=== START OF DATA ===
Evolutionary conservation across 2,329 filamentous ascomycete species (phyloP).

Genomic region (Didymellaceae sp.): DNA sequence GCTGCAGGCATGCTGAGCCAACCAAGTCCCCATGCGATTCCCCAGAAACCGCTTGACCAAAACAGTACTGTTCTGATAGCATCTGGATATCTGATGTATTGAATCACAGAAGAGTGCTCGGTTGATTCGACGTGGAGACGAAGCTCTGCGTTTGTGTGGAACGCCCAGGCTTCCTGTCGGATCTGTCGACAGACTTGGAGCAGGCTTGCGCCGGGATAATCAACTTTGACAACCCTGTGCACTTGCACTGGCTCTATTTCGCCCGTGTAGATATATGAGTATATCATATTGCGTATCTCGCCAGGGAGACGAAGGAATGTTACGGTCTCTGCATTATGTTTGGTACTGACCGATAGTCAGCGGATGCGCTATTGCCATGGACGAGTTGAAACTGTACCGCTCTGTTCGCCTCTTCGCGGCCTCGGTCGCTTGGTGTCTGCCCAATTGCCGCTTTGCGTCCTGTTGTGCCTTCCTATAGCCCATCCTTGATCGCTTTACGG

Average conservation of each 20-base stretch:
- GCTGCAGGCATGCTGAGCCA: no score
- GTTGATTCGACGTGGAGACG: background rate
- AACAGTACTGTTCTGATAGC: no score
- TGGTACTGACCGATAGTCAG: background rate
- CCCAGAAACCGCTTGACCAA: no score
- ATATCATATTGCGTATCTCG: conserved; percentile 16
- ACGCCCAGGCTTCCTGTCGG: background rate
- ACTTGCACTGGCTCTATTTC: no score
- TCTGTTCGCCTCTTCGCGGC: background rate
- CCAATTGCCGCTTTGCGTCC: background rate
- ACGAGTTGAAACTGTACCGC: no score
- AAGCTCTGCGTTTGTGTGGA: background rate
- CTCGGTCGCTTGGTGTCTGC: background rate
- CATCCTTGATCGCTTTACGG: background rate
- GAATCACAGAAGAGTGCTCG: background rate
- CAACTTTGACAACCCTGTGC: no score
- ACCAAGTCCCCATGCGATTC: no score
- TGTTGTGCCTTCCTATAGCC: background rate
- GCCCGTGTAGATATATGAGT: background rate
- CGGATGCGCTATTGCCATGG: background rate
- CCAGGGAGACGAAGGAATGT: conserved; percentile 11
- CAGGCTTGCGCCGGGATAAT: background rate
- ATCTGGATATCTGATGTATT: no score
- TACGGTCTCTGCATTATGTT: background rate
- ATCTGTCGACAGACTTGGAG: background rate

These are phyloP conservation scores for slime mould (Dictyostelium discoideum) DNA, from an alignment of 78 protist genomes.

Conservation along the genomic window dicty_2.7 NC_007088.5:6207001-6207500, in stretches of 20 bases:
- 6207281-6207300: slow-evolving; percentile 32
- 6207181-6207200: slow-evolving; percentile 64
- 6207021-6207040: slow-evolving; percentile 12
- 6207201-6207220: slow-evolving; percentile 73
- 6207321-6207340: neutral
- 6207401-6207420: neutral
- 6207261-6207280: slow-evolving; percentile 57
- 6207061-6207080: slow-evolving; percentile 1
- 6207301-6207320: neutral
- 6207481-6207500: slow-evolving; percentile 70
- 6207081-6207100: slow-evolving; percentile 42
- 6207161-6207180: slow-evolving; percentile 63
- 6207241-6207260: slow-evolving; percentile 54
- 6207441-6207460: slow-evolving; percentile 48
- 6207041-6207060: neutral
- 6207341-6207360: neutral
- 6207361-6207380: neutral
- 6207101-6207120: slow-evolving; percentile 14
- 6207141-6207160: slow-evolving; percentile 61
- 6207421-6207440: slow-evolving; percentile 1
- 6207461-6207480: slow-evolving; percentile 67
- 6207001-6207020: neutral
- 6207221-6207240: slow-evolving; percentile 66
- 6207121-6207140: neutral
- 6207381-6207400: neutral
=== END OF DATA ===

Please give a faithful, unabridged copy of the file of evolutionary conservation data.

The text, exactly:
Evolutionary conservation across 2,329 filamentous ascomycete species (phyloP).

Genomic region (Didymellaceae sp.): DNA sequence GCTGCAGGCATGCTGAGCCAACCAAGTCCCCATGCGATTCCCCAGAAACCGCTTGACCAAAACAGTACTGTTCTGATAGCATCTGGATATCTGATGTATTGAATCACAGAAGAGTGCTCGGTTGATTCGACGTGGAGACGAAGCTCTGCGTTTGTGTGGAACGCCCAGGCTTCCTGTCGGATCTGTCGACAGACTTGGAGCAGGCTTGCGCCGGGATAATCAACTTTGACAACCCTGTGCACTTGCACTGGCTCTATTTCGCCCGTGTAGATATATGAGTATATCATATTGCGTATCTCGCCAGGGAGACGAAGGAATGTTACGGTCTCTGCATTATGTTTGGTACTGACCGATAGTCAGCGGATGCGCTATTGCCATGGACGAGTTGAAACTGTACCGCTCTGTTCGCCTCTTCGCGGCCTCGGTCGCTTGGTGTCTGCCCAATTGCCGCTTTGCGTCCTGTTGTGCCTTCCTATAGCCCATCCTTGATCGCTTTACGG

Average conservation of each 20-base stretch:
- GCTGCAGGCATGCTGAGCCA: no score
- GTTGATTCGACGTGGAGACG: background rate
- AACAGTACTGTTCTGATAGC: no score
- TGGTACTGACCGATAGTCAG: background rate
- CCCAGAAACCGCTTGACCAA: no score
- ATATCATATTGCGTATCTCG: conserved; percentile 16
- ACGCCCAGGCTTCCTGTCGG: background rate
- ACTTGCACTGGCTCTATTTC: no score
- TCTGTTCGCCTCTTCGCGGC: background rate
- CCAATTGCCGCTTTGCGTCC: background rate
- ACGAGTTGAAACTGTACCGC: no score
- AAGCTCTGCGTTTGTGTGGA: background rate
- CTCGGTCGCTTGGTGTCTGC: background rate
- CATCCTTGATCGCTTTACGG: background rate
- GAATCACAGAAGAGTGCTCG: background rate
- CAACTTTGACAACCCTGTGC: no score
- ACCAAGTCCCCATGCGATTC: no score
- TGTTGTGCCTTCCTATAGCC: background rate
- GCCCGTGTAGATATATGAGT: background rate
- CGGATGCGCTATTGCCATGG: background rate
- CCAGGGAGACGAAGGAATGT: conserved; percentile 11
- CAGGCTTGCGCCGGGATAAT: background rate
- ATCTGGATATCTGATGTATT: no score
- TACGGTCTCTGCATTATGTT: background rate
- ATCTGTCGACAGACTTGGAG: background rate

These are phyloP conservation scores for slime mould (Dictyostelium discoideum) DNA, from an alignment of 78 protist genomes.

Conservation along the genomic window dicty_2.7 NC_007088.5:6207001-6207500, in stretches of 20 bases:
- 6207281-6207300: slow-evolving; percentile 32
- 6207181-6207200: slow-evolving; percentile 64
- 6207021-6207040: slow-evolving; percentile 12
- 6207201-6207220: slow-evolving; percentile 73
- 6207321-6207340: neutral
- 6207401-6207420: neutral
- 6207261-6207280: slow-evolving; percentile 57
- 6207061-6207080: slow-evolving; percentile 1
- 6207301-6207320: neutral
- 6207481-6207500: slow-evolving; percentile 70
- 6207081-6207100: slow-evolving; percentile 42
- 6207161-6207180: slow-evolving; percentile 63
- 6207241-6207260: slow-evolving; percentile 54
- 6207441-6207460: slow-evolving; percentile 48
- 6207041-6207060: neutral
- 6207341-6207360: neutral
- 6207361-6207380: neutral
- 6207101-6207120: slow-evolving; percentile 14
- 6207141-6207160: slow-evolving; percentile 61
- 6207421-6207440: slow-evolving; percentile 1
- 6207461-6207480: slow-evolving; percentile 67
- 6207001-6207020: neutral
- 6207221-6207240: slow-evolving; percentile 66
- 6207121-6207140: neutral
- 6207381-6207400: neutral